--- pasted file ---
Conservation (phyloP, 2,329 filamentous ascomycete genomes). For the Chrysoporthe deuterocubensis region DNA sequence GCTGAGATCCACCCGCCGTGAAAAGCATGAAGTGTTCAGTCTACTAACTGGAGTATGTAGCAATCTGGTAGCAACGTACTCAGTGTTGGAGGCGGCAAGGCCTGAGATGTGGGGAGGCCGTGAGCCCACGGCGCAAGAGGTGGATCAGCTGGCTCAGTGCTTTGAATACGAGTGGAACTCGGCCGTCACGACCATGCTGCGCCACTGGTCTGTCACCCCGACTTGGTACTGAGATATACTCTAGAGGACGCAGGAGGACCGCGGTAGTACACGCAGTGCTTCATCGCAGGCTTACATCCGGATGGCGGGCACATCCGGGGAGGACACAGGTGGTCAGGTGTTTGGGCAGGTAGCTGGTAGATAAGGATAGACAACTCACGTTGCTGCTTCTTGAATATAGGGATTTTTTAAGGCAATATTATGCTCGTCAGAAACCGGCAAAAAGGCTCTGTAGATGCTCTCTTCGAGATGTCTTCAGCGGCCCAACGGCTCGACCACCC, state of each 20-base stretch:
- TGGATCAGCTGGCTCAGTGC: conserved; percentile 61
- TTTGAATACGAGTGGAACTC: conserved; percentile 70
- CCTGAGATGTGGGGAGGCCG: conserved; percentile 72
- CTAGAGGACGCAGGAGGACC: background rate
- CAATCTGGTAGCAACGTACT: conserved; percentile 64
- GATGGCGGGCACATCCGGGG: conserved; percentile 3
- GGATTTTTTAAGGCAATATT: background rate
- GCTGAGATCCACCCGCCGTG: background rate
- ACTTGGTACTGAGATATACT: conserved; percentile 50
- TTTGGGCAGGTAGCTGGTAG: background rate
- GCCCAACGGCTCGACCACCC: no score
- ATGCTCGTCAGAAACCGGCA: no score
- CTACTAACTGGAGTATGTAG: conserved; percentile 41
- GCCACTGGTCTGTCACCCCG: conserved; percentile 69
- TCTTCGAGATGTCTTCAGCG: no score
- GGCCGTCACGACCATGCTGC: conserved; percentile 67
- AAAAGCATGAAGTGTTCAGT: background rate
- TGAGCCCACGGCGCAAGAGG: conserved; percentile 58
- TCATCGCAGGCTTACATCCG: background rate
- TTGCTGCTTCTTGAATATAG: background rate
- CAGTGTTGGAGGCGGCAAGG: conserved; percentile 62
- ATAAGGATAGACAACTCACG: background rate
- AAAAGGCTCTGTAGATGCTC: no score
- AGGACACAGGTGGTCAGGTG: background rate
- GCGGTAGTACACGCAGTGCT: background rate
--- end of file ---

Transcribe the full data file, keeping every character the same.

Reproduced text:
Conservation (phyloP, 2,329 filamentous ascomycete genomes). For the Chrysoporthe deuterocubensis region DNA sequence GCTGAGATCCACCCGCCGTGAAAAGCATGAAGTGTTCAGTCTACTAACTGGAGTATGTAGCAATCTGGTAGCAACGTACTCAGTGTTGGAGGCGGCAAGGCCTGAGATGTGGGGAGGCCGTGAGCCCACGGCGCAAGAGGTGGATCAGCTGGCTCAGTGCTTTGAATACGAGTGGAACTCGGCCGTCACGACCATGCTGCGCCACTGGTCTGTCACCCCGACTTGGTACTGAGATATACTCTAGAGGACGCAGGAGGACCGCGGTAGTACACGCAGTGCTTCATCGCAGGCTTACATCCGGATGGCGGGCACATCCGGGGAGGACACAGGTGGTCAGGTGTTTGGGCAGGTAGCTGGTAGATAAGGATAGACAACTCACGTTGCTGCTTCTTGAATATAGGGATTTTTTAAGGCAATATTATGCTCGTCAGAAACCGGCAAAAAGGCTCTGTAGATGCTCTCTTCGAGATGTCTTCAGCGGCCCAACGGCTCGACCACCC, state of each 20-base stretch:
- TGGATCAGCTGGCTCAGTGC: conserved; percentile 61
- TTTGAATACGAGTGGAACTC: conserved; percentile 70
- CCTGAGATGTGGGGAGGCCG: conserved; percentile 72
- CTAGAGGACGCAGGAGGACC: background rate
- CAATCTGGTAGCAACGTACT: conserved; percentile 64
- GATGGCGGGCACATCCGGGG: conserved; percentile 3
- GGATTTTTTAAGGCAATATT: background rate
- GCTGAGATCCACCCGCCGTG: background rate
- ACTTGGTACTGAGATATACT: conserved; percentile 50
- TTTGGGCAGGTAGCTGGTAG: background rate
- GCCCAACGGCTCGACCACCC: no score
- ATGCTCGTCAGAAACCGGCA: no score
- CTACTAACTGGAGTATGTAG: conserved; percentile 41
- GCCACTGGTCTGTCACCCCG: conserved; percentile 69
- TCTTCGAGATGTCTTCAGCG: no score
- GGCCGTCACGACCATGCTGC: conserved; percentile 67
- AAAAGCATGAAGTGTTCAGT: background rate
- TGAGCCCACGGCGCAAGAGG: conserved; percentile 58
- TCATCGCAGGCTTACATCCG: background rate
- TTGCTGCTTCTTGAATATAG: background rate
- CAGTGTTGGAGGCGGCAAGG: conserved; percentile 62
- ATAAGGATAGACAACTCACG: background rate
- AAAAGGCTCTGTAGATGCTC: no score
- AGGACACAGGTGGTCAGGTG: background rate
- GCGGTAGTACACGCAGTGCT: background rate